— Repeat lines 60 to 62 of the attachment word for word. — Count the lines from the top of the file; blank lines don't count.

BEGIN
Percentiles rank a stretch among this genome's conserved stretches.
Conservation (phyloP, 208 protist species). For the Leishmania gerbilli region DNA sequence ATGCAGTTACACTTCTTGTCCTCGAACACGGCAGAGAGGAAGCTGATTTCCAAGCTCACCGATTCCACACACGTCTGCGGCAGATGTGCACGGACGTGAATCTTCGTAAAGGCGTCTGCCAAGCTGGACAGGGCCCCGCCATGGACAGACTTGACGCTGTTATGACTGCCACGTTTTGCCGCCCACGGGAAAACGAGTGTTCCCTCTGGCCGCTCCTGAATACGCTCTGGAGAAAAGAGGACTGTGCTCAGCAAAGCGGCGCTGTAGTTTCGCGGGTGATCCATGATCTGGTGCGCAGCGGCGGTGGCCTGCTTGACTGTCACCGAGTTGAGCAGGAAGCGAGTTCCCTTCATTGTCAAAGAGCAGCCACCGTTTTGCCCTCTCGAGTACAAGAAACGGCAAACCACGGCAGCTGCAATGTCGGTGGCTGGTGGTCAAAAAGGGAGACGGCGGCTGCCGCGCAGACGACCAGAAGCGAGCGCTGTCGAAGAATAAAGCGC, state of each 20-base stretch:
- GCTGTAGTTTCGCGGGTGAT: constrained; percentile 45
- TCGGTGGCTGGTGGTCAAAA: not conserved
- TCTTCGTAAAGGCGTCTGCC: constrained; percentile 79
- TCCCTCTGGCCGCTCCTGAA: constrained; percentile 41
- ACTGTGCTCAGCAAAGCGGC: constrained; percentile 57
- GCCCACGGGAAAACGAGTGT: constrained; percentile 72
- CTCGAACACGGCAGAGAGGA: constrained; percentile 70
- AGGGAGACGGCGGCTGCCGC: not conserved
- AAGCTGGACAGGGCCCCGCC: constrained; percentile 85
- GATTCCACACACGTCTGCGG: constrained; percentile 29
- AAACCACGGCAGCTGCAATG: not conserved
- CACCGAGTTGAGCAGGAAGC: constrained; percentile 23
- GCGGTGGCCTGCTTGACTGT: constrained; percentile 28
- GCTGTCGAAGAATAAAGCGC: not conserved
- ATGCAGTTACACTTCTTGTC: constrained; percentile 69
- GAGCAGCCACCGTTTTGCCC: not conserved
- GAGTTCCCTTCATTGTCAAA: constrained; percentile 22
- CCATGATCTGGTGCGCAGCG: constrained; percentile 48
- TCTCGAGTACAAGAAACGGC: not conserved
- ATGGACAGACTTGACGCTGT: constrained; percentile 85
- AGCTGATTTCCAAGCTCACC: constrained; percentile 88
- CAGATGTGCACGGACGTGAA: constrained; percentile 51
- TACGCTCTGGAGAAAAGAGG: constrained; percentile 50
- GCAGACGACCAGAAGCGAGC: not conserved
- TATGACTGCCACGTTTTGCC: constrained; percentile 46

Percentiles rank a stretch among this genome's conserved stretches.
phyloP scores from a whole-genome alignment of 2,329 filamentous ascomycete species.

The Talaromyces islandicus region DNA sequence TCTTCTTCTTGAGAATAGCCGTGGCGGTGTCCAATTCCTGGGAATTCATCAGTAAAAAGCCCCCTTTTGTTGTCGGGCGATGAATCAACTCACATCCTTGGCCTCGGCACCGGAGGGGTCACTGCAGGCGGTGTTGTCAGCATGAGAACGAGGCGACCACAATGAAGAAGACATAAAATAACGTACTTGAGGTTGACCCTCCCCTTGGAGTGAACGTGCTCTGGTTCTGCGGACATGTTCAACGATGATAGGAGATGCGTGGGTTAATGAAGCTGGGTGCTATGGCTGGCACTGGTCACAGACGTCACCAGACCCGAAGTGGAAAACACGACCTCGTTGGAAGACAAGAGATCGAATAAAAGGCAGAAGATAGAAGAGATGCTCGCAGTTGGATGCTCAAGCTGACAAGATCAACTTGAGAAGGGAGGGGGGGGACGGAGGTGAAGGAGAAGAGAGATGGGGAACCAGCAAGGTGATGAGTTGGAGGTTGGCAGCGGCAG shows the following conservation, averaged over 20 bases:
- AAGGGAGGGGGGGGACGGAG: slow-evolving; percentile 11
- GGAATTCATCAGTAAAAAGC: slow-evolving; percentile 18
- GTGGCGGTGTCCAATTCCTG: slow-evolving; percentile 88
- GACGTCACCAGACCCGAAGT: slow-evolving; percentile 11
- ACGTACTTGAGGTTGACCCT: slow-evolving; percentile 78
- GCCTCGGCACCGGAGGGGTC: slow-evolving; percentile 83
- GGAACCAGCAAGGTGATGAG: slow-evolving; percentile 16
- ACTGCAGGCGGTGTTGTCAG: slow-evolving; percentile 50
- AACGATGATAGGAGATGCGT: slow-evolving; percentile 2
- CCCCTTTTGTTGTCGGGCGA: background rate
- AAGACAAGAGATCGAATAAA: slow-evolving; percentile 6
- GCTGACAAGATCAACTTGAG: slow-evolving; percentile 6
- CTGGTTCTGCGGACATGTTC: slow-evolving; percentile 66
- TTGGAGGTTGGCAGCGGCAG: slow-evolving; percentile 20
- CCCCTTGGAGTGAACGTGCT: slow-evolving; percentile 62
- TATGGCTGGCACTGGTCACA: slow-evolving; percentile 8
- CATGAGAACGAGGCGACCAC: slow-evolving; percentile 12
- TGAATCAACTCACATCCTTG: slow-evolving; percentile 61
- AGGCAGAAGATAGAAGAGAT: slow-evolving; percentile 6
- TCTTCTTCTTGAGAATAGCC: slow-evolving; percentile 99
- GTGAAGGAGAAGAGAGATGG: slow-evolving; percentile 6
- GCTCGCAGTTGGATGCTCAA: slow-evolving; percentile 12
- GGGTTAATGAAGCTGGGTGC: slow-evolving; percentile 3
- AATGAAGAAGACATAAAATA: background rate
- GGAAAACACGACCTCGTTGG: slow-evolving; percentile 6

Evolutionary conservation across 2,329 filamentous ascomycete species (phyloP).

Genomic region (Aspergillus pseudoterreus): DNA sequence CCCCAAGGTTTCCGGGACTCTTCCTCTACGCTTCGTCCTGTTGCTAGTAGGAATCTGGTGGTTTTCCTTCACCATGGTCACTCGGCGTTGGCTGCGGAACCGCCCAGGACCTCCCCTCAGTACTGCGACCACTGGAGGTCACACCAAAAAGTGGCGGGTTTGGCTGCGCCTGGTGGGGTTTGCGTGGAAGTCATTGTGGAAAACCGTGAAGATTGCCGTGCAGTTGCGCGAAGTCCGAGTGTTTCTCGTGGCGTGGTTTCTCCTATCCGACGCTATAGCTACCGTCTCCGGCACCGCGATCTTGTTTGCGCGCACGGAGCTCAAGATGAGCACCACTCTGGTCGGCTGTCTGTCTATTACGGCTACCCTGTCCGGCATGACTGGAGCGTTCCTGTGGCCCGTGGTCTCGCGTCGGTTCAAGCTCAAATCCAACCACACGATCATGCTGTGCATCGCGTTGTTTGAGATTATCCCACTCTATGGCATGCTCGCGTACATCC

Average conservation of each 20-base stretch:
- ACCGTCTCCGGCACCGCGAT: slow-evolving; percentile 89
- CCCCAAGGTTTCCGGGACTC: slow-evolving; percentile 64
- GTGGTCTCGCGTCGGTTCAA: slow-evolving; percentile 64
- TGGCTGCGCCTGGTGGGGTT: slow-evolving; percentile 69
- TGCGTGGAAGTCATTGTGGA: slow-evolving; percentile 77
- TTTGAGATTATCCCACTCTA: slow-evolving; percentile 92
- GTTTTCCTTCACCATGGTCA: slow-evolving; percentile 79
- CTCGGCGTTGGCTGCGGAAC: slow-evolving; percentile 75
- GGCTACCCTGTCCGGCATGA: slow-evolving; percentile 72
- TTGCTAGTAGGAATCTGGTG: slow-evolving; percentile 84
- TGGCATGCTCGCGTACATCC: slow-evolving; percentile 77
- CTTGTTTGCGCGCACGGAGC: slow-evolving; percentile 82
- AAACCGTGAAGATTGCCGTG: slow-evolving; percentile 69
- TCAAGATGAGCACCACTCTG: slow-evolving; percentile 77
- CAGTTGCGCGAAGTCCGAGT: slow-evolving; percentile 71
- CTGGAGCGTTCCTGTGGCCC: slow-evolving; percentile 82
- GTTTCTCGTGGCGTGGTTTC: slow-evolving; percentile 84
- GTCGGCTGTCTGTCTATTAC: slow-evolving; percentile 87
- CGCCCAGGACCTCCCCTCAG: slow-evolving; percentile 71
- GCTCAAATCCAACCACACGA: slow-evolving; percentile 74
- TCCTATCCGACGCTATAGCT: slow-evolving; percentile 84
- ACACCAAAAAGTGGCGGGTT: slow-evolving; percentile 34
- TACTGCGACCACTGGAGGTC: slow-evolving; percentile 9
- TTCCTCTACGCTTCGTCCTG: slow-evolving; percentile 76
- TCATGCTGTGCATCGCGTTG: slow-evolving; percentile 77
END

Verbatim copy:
- CCCCAAGGTTTCCGGGACTC: slow-evolving; percentile 64
- GTGGTCTCGCGTCGGTTCAA: slow-evolving; percentile 64
- TGGCTGCGCCTGGTGGGGTT: slow-evolving; percentile 69